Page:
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You’ve been in pain for a while. It hurts to walk, sit down and get out of a chair, and even to simply lean over. In fact, your hip even hurts when you’re just sitting or lying down. So you’ve decided to move forward with hip replacement surgery.

You’re not alone. More than 300,000 people in the U.S. have complete hip replacement surgeries every year.

One reason people are hesitant to move forward with this surgery, as with most surgeries, is not knowing what to expect after you wake up from surgery. 

To quell your worries, here’s a breakdown of what you can expect to happen after your hip replacement surgery.

Recovery begins immediately
As soon as your surgeon completes the surgery, your recovery begins by walking the same day as surgery.

“You will receive antibiotics after your surgery to ensure no infections occur. You’ll also receive medications to control your pain and prevent blood clots. Walking is the best medicine to prevent post-operative problems,” said Geisinger orthopaedic surgeon Dr. James Murphy. “Most people will stay in the hospital overnight, and some may actually go home the same day. The length of your hospital stay depends on your health.”

While you are healing following surgery, you can become susceptible to congestion in your lungs. “You should work on breathing deeply and frequently coughing to clear your lungs as part of the healing process,” Dr. Murphy said.

Physical therapy is your new hip’s best friend
While you’re still in the hospital, you will learn to move your feet up and down, flexing your leg muscles – this keeps your blood circulating. You will most likely begin working with a physical therapist the day of surgery and learn how to protect your hip in the correct positions while recovering.

“Your physical therapist will work with you one to two times per day to teach you specific exercises to regain full hip movement. After you leave the hospital, you’ll work with a physical therapist three to four times a week,” Dr. Murphy said.

Getting active
Being physically active is crucial for your post-surgery recovery.

“Your physical therapist will work with you to strengthen your hip and show you how to get back into your daily routine with graduated walking and your normal household activities – these will increase your mobility,” Dr. Murphy said.

Depending on your progress, you should be able to return to most of your normal physical activities, but you should avoid taking on too much too soon and give yourself time to heal. And your doctor will probably discourage you from participating in any activities that may put too much stress on your new joint, such as running.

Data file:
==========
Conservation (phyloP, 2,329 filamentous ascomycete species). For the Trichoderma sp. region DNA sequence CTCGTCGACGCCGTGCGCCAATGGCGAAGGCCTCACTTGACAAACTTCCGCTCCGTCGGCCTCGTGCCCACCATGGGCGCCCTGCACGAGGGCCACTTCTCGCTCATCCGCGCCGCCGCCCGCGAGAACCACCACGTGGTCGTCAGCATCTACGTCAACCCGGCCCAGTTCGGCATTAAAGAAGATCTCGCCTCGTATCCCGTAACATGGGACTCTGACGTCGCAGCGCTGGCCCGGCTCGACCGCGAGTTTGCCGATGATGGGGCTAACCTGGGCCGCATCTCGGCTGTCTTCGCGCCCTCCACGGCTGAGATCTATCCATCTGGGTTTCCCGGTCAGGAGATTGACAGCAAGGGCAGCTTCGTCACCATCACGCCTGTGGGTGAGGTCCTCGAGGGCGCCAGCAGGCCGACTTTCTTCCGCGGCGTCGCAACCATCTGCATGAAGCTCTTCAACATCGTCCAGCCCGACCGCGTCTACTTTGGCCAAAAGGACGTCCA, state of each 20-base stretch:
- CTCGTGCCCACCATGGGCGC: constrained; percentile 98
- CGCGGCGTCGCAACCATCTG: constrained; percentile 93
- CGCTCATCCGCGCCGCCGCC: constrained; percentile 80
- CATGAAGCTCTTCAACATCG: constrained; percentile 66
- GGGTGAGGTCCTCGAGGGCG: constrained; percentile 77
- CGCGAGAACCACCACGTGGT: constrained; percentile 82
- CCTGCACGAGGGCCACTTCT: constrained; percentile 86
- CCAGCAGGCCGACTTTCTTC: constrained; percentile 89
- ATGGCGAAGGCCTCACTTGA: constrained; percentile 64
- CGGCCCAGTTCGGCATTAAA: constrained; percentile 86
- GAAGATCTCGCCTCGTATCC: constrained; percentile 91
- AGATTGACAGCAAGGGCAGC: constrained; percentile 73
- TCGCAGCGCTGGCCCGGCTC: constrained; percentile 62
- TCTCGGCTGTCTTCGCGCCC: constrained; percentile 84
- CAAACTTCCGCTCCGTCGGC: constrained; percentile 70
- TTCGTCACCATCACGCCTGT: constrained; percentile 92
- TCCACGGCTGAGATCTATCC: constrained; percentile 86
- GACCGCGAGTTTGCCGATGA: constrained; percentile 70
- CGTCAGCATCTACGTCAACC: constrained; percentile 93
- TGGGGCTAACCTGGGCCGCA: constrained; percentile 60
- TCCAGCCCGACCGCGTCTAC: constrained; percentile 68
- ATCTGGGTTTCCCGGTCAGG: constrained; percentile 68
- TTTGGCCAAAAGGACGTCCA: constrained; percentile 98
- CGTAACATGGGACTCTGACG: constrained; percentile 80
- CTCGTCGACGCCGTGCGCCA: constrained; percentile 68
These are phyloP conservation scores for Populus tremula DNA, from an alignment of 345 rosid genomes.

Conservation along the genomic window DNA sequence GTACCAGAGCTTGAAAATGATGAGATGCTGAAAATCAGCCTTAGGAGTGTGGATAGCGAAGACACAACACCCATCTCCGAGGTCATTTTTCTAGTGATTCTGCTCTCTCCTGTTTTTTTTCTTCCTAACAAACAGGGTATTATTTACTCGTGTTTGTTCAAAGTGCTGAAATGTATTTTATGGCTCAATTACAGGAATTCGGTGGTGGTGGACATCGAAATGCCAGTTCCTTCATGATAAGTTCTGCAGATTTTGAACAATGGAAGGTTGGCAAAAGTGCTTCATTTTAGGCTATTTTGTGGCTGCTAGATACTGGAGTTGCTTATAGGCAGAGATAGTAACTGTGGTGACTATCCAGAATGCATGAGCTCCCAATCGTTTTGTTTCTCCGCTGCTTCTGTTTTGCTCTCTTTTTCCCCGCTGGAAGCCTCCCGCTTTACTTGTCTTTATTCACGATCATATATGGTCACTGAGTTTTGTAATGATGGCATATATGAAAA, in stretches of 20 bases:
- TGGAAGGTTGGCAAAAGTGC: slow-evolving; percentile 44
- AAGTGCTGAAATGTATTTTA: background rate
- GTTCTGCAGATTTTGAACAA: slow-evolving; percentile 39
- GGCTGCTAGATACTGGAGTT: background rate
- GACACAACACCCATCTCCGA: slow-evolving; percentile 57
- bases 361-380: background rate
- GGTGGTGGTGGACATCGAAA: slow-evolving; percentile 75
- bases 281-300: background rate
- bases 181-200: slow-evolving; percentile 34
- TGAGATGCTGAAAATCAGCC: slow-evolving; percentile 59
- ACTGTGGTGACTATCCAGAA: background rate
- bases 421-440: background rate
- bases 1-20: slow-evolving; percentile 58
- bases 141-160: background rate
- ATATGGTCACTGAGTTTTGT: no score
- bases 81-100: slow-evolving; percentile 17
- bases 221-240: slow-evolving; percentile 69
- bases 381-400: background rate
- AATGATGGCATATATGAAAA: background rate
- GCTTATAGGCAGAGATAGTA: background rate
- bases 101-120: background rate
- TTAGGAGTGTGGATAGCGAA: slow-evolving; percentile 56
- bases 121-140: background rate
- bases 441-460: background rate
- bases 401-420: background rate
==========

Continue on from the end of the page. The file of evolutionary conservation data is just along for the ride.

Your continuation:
“You don’t want to push yourself too hard within the first two weeks of surgery. And you don’t want to put yourself in the position where you could fall – that can damage your new hip and require more surgery,” Dr. Murphy said. 

You can avoid falls by using crutches or another means of assistance until you’re completely healed and can be safely mobile on your own.

Once you reach the six-week mark and when you’ve regained full hip movement, you’ll most likely be able to resume driving.

“Depending on the physical nature of your job, your surgeon will give you the OK to return to work six weeks after surgery,” Dr. Murphy said.

As you work to improve your hip mobility, you should find that you have much less pain than before your surgery. In fact, studies show that nearly 90 percent of people who undergo hip replacement surgery feel better and can get back to normal activities within a few months, and sometimes even weeks, after surgery.

“Patients usually discover that their daily activities have become much easier because their joint moves better than it did before surgery,” Dr. Murphy said. “And that’s the whole point.”

Dr. James Murphy is a board-certified and fellowship-trained adult reconstruction specialist. His clinical interests include progressive hip and knee replacement, rapid recovery protocols, revision surgery and treatment of infections. To schedule an appointment, call 800-275-6401.
Man walks with assistance in physical therapy